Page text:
Amazon.com (NASDAQ:AMZN) is causing the retail industry to lose its dang mind. Retailers are so fearful of losing customers to the e-commerce giant, they're forgetting why they're even in business.
The catchphrase of the moment is "experiential shopping." No longer are customers apparently willing to go to a store to simply buy what they want, now they supposedly need entertainment of sorts.
- Whole Foods Market has opened up space in its discount grocery store chain for outside vendors to set up shop, such as body-care products boutiques, record shops, or maybe even a tattoo parlor.
- A Harley-Davidson (NYSE:HOG) dealer was opening a brewpub and high-end grocery store.
- Shoe retailer DSW (NYSE:DSW) recently said it was going to open a manicure and pedicure salon in its stores.
- Nordstrom (NYSE:JWN) is taking it to the extreme at one store, offering customers a nail salon, a bar, a tailor -- everything but presumably the one thing they actually shop at Nordstrom for, clothes!
A communal setting
Part of the development is piggybacking on the trend to make the store something of a "neighborhood hub," a third place after home and work where customers are not just coming to engage in crass commercialism, but rather to interact with others and their surroundings.
That was part of the reason Urban Outfitters (NASDAQ:URBN) began enlarging the footprint of its Anthropologie chain. Although many retailers were going in the opposite direction and shrinking their footprint, Urban Outfitters believed customers wanted to spend hours wandering in its stores. In addition to the clothes they expected, customers can now find home goods from its BHLDN and Terrain brands, beauty supplies, and restaurants. There has been no word if or when nail salons will be introduced.
The results, however, have not been encouraging as the chain has not recorded a single quarter of higher same store sales since launching the concept.
Consumers are looking for a different kind of experience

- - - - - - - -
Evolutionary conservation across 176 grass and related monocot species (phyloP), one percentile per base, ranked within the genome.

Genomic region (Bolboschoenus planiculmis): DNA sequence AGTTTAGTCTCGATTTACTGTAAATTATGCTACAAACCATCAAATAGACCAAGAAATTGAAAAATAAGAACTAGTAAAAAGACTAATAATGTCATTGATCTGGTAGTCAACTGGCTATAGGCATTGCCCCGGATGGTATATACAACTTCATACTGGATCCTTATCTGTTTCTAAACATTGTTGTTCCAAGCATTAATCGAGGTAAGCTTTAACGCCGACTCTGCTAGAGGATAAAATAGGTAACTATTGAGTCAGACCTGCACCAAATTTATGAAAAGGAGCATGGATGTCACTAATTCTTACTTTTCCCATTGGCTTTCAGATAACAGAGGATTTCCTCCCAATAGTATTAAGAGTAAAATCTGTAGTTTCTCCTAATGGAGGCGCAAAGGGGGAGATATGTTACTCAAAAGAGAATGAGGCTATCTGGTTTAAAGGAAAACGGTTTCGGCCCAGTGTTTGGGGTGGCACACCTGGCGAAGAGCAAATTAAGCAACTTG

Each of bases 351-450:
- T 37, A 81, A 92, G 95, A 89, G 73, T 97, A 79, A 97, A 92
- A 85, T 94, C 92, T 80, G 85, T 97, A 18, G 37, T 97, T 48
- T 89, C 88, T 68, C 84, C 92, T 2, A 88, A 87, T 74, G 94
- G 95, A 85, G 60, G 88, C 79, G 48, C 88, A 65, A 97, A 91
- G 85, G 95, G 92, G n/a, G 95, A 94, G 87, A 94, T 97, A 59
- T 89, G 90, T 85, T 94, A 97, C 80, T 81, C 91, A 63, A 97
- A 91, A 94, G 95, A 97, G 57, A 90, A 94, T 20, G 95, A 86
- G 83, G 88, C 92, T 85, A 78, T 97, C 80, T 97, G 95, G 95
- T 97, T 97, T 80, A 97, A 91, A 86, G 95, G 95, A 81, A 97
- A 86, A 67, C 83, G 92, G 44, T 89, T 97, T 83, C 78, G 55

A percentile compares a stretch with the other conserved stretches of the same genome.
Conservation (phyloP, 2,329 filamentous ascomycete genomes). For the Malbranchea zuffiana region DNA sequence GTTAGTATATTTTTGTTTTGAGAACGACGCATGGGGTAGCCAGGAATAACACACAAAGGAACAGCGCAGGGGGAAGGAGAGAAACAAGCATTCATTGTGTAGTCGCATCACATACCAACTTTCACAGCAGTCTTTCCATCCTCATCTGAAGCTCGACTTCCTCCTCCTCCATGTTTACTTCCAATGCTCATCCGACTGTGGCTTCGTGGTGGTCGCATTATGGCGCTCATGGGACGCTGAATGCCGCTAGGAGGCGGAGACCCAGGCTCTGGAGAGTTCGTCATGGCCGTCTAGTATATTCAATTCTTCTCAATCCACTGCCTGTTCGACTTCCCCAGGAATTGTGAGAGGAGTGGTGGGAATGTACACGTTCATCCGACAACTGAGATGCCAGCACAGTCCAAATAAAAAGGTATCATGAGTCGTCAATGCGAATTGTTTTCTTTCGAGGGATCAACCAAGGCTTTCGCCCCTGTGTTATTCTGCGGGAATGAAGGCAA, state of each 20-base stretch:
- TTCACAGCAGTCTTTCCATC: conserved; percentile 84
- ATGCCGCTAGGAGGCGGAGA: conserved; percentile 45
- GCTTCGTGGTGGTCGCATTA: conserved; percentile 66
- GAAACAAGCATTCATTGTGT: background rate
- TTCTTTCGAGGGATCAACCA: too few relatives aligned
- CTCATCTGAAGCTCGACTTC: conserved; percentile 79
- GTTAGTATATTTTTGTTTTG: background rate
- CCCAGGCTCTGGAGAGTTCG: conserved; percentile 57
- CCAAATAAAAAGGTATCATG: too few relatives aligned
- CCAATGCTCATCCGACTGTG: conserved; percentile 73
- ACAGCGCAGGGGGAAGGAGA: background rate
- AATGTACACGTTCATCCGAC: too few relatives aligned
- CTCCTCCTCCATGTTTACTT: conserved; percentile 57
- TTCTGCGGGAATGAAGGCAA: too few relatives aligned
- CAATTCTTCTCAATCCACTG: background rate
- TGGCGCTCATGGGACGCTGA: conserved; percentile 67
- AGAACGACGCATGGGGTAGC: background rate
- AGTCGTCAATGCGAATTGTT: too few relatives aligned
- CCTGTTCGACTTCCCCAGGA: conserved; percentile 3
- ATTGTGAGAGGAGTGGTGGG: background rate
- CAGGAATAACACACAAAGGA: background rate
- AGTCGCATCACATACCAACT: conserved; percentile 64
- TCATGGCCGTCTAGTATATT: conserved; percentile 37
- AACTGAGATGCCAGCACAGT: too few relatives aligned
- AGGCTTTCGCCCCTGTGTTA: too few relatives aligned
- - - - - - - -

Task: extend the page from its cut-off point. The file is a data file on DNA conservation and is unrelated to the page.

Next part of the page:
Retailers with a physical presence should be able to retain a competitive advantage over Amazon simply because customers are able to touch, try on, and test out merchandise before buying. The market researchers at Retail Dive confirmed that physically handling products before purchasing them remains a key component of the shopping experience. It surveyed 1,425 consumers about their shopping habits and found 55% still visit physical stores before making a purchase.
Even the e-commerce king seems to recognize this. Aside from beginning to open up some brick-and-mortar locations, it is delving more into bridging the gap between the physical and the digital by helping customers get a sense of what a product might be like before buying it.
Although Amazon has been buying up artificial intelligence companies for years, its acquisition of Body Labs earlier this month indicates it wants to make a significantly greater push into apparel sales.
The start-up can create true-to-life 3D body models that would help customers envision what clothes will look like on them prior to purchasing. There are gaming aspects to it as well, but with Amazon's launch of Prime Wardrobe this summer and a camera style assistant called Echo Look that lets people photograph themselves wearing different outfits and then connects with a "style assistant" that learns what looks best on the individual over time, the e-commerce retailer is poised to become a fashion powerhouse.
Missing the omnichannel opportunity
The response by the retail industry has been to overreact and create "experiences" without really thinking through what that entails. Do you want to get a tattoo while shopping at Whole Foods? Are you going to get that pedicure before or after you try on a pair of sneakers? Will customers really shop at a clothing store that has no clothes?
There is probably something in the "experiential shopping" motif, but it's one that likely revolves more around the mall setting than in individual retailers taking the lead. The shopping mall has long been that "third place," and it needs to recreate its image if it want to reverse the trend of declining visits.
Mall traffic has declined every quarter except one since 2014, and it doesn't matter how many nail salons retailers install, if this is the knee jerk reaction they're going to make, Amazon is going to win.
Rich Duprey has no position in any of the stocks mentioned. The Motley Fool owns shares of and recommends Amazon. The Motley Fool recommends DSW and Nordstrom. The Motley Fool has a disclosure policy.